Album artwork for Orogeny by Young James Long

It is with great fanfare that we proudly announce the return of the esteemed improvisational chainsaw blues trio Young James Long.

Young James Long formed in Dallas in 2003 with a weekly residency at a local (and appropriately named) dive bar called Muddy Waters. PW Long (guitar, vocals) and Kirkland James (guitar) had known each other socially since the 90s when Long was fronting Quarterstick Records’ Mule, and James was playing with Tenderloin. Long would go onto make a series of incredible solo records under his own name and that of PW Long’s Reelfoot and James would play with Alejandro Escovedo (among many others) before their paths finally crossed again. They recruited Taylor Young (Hi-Fi Drowning, Young Heart Attack, The Polyphonic Spree) on drums and a raw, blues-punk-rock-and-roll band emerged fully formed, songs flying out of them with enthusiasm and ease. They recorded the You Ain’t Know The Man EP with their friend (and eventual Grammy winner) Stuart Sikes not long after. The EP came out via Southern Records in 2007, and thanks to the tasteful ears of the people this side of the pond, a European tour followed. If you saw that tour, you’ll agree that it felt like the band were really hitting their stride.

However, here we are in 2023, so what happened? Answer: geography - the age-old enemy of creativity. One member left Texas and the others (being the extremely able and skilled musicians that they are) were perpetually wooed away to play in other bands. Everyone’s got bills to pay, right? And with that, things just kind of fizzled out. Long even insists he quit playing music around 2010. One of the most recognisable voices in underground music: out of the game. Incredible. Inconceivable. Then, last year we at Wrong Speed got an email asking if we’d be interested in some new music Young James Long had been working on. We thought it might be a joke. They sent some mixes through, and it became very quickly apparent that it was anything but. Turns out the trio had started chatting about music again in 2020 (before the world had other plans) and had finally made their first full-length album Orogeny in the summer of 2021. Orogeny sounds live and thrillingly immediate, as though all obstacles between their delivery and your ears have been removed and discarded as irrelevant. There is no filler, no treading of water at any point. Amps buzz, songs teeter on the edge of collapse, you feel like you’re sitting in the middle of the band as they play and it’s a pretty sweet place to be. The album contains a whopping 17 songs, most under 2 minutes long. They don’t want to waste your time, or most importantly (after sixteen years away), theirs. If you’re familiar with Long’s previous bands, you’ll know he has a rare gift for pairing extreme volume with extreme tenderness and it’s thrilling to find that gift present and correct after over a decade away. And that voice – holy shit, that voice. He can go from a Beefheart howl to the sweetest country baritone in the space of a single line. In James and Young he’s found the perfect foils, a power trio of instinctive and soulful musicians able to conjure shining gems of magic out of the grit and the dirt. Young James Long is risen from the ashes – it’s a miracle!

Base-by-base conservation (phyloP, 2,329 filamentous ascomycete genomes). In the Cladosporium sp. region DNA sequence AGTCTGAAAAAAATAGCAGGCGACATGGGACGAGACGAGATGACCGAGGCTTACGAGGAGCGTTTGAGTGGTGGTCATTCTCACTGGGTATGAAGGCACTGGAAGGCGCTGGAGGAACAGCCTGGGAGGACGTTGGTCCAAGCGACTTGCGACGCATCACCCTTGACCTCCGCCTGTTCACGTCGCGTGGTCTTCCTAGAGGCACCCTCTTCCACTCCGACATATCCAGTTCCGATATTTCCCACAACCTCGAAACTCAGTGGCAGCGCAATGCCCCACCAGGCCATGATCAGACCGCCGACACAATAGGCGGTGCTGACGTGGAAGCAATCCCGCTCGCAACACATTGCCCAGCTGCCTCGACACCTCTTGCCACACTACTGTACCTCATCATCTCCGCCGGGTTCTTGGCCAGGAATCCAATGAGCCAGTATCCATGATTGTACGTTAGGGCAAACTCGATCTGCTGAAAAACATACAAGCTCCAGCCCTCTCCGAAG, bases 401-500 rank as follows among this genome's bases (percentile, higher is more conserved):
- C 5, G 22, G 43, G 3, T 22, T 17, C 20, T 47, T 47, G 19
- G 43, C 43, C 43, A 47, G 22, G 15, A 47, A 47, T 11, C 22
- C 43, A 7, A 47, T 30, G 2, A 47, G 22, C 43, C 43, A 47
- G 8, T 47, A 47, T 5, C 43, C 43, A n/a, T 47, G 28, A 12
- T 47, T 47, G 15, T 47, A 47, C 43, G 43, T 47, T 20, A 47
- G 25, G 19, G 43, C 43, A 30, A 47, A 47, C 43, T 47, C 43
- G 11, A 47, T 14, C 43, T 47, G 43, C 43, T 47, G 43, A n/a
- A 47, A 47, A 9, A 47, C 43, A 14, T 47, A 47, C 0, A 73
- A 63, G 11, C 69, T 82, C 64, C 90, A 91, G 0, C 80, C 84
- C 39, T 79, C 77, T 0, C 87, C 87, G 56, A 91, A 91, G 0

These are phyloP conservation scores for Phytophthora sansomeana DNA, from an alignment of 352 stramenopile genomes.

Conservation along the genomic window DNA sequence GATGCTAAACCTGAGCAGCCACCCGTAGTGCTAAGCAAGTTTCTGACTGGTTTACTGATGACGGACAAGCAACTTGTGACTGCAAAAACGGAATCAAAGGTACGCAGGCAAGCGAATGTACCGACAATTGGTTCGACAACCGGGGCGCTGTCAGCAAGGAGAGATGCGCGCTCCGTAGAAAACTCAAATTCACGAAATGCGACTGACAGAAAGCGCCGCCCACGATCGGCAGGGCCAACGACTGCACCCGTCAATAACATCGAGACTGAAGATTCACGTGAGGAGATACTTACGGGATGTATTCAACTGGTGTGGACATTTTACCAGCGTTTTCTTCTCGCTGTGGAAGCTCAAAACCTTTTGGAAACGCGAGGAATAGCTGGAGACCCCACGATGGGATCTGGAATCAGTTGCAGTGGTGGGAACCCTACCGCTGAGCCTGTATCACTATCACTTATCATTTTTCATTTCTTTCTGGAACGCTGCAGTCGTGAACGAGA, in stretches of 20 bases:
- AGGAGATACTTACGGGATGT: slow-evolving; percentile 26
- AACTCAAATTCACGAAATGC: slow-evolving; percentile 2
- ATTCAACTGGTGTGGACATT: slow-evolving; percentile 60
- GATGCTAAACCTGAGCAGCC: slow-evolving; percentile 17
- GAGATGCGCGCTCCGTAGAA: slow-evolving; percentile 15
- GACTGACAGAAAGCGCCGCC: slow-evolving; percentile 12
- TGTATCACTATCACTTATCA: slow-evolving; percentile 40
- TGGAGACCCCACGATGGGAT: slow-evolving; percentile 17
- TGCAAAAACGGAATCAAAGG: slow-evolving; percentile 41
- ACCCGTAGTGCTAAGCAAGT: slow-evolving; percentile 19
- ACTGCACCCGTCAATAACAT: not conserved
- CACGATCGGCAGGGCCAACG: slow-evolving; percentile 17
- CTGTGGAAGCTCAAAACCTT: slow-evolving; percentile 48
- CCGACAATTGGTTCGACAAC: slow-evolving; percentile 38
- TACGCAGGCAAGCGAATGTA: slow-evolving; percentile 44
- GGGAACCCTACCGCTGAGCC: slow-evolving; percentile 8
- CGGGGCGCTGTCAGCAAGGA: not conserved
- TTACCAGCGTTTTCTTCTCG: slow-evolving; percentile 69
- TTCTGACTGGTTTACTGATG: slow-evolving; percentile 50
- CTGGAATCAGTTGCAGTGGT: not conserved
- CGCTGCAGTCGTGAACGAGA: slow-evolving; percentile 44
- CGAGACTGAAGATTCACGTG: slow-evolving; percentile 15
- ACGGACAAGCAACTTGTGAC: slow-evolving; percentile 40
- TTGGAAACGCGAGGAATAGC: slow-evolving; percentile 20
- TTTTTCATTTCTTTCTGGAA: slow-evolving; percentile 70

Young James Long

Orogeny

Wrong Speed Records
Album artwork for Orogeny by Young James Long
LP

£17.99

Black
Released 08/12/2023Catalogue Number